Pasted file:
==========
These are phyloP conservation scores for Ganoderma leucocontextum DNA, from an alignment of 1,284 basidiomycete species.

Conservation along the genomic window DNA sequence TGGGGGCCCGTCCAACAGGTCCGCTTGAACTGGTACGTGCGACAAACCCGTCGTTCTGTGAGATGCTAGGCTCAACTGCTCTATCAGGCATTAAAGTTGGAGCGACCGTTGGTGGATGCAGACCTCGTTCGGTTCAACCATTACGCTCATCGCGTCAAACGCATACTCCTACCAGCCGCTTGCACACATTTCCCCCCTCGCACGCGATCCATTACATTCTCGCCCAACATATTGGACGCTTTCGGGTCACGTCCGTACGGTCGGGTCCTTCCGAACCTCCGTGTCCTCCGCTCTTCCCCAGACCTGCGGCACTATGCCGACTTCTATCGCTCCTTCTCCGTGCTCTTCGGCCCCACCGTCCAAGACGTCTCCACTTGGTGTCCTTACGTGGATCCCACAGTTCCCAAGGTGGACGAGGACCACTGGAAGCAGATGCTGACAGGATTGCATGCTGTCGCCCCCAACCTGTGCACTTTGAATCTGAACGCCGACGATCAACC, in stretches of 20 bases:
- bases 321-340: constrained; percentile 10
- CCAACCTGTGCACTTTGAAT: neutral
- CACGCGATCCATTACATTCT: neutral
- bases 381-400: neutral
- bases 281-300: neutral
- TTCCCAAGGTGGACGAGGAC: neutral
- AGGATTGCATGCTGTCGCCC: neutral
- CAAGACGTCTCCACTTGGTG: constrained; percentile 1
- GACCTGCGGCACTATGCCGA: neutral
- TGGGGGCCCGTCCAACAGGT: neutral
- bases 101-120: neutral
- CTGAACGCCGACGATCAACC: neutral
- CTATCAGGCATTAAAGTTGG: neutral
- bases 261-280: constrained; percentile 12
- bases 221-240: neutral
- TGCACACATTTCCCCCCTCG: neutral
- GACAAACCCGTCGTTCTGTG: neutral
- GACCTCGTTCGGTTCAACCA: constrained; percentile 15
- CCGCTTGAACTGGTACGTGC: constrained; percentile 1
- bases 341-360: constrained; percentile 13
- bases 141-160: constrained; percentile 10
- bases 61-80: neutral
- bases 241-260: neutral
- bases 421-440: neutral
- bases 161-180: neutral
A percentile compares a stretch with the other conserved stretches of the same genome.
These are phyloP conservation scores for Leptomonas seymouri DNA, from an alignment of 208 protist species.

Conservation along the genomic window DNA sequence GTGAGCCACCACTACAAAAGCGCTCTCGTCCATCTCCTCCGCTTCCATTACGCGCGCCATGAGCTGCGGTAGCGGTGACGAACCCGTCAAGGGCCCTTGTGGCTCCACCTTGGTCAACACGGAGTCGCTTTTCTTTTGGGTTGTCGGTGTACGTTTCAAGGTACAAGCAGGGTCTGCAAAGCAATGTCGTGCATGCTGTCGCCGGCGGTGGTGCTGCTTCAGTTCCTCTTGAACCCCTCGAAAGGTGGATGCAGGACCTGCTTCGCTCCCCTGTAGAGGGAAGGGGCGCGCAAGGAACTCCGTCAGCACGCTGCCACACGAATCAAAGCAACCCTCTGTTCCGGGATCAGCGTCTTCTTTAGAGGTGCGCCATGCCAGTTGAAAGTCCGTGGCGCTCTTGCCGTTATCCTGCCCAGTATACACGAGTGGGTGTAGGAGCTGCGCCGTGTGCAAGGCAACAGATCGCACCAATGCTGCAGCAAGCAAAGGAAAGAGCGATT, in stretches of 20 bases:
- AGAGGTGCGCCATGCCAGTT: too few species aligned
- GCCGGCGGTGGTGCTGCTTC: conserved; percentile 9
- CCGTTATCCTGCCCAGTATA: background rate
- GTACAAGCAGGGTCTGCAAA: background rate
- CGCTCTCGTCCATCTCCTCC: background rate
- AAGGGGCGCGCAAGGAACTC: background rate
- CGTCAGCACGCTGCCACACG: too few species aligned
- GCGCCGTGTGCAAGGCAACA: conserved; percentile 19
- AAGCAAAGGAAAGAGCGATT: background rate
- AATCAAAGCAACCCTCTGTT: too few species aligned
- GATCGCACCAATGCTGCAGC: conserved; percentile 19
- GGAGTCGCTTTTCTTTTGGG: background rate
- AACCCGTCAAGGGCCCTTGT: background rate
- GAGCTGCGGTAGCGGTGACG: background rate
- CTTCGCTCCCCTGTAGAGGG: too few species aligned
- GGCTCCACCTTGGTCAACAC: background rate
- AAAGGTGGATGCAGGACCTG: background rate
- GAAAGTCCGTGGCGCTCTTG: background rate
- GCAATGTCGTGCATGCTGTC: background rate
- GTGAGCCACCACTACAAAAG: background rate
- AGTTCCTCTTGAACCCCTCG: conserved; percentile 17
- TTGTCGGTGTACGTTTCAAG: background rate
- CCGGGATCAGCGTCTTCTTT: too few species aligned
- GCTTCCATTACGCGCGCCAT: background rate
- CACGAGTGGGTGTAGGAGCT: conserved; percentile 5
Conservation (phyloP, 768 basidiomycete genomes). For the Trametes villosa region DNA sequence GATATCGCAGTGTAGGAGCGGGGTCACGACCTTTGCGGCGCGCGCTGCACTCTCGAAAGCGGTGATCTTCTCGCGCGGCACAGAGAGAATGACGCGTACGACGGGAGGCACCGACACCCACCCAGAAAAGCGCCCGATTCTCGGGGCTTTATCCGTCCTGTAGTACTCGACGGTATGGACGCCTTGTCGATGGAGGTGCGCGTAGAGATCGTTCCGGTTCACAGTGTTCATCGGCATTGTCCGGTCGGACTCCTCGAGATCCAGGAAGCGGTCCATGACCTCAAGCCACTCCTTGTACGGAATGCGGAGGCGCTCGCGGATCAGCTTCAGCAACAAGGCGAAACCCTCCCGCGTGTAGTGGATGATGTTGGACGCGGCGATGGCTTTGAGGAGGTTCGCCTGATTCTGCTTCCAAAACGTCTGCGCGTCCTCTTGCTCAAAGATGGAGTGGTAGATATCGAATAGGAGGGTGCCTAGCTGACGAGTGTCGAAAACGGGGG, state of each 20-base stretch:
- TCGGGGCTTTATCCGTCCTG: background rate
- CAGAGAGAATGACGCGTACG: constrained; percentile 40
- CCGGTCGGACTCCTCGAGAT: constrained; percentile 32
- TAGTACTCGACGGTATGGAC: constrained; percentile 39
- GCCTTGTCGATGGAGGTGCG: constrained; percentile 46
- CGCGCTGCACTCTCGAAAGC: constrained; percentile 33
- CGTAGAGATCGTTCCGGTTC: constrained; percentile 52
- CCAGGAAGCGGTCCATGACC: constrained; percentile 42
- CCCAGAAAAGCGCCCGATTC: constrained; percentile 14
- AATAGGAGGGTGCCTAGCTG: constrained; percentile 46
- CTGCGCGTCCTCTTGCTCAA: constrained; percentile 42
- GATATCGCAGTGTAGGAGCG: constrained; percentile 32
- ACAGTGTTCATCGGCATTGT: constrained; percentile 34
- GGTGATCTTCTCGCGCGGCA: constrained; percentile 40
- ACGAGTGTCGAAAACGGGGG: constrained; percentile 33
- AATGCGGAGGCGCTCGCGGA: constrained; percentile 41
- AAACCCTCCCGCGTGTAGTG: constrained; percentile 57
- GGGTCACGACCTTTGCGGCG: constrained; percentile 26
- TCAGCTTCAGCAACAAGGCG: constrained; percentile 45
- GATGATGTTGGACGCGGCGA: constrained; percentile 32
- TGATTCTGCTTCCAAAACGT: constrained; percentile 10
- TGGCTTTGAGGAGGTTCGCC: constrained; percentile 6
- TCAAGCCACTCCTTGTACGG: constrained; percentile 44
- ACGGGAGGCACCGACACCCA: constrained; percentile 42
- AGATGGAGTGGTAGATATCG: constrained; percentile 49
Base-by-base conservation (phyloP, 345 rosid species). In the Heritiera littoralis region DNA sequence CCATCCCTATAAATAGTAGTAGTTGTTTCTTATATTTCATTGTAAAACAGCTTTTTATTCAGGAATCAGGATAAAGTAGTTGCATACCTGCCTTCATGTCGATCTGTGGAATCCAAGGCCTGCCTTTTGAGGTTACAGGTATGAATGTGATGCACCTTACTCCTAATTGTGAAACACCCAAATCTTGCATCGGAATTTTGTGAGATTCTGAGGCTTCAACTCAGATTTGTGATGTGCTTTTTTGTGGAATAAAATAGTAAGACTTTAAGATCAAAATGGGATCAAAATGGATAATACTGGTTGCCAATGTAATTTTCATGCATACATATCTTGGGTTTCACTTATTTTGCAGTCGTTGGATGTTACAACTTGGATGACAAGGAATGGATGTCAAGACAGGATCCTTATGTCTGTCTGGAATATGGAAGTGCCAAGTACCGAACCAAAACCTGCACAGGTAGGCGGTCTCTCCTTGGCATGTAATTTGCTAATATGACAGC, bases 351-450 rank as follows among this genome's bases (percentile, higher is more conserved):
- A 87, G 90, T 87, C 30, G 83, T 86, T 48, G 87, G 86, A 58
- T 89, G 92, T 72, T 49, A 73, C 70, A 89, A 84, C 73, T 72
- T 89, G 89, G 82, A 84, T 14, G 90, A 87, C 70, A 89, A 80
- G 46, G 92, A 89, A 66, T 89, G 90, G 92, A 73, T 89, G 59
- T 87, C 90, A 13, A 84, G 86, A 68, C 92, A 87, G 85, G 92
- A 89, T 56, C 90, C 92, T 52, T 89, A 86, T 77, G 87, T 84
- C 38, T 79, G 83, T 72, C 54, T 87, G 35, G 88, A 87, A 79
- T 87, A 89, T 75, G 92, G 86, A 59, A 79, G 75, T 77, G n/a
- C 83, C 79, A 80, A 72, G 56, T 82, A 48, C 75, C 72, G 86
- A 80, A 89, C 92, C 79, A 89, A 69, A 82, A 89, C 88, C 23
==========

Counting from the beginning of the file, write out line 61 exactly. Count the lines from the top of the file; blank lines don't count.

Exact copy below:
- GCCTTGTCGATGGAGGTGCG: constrained; percentile 46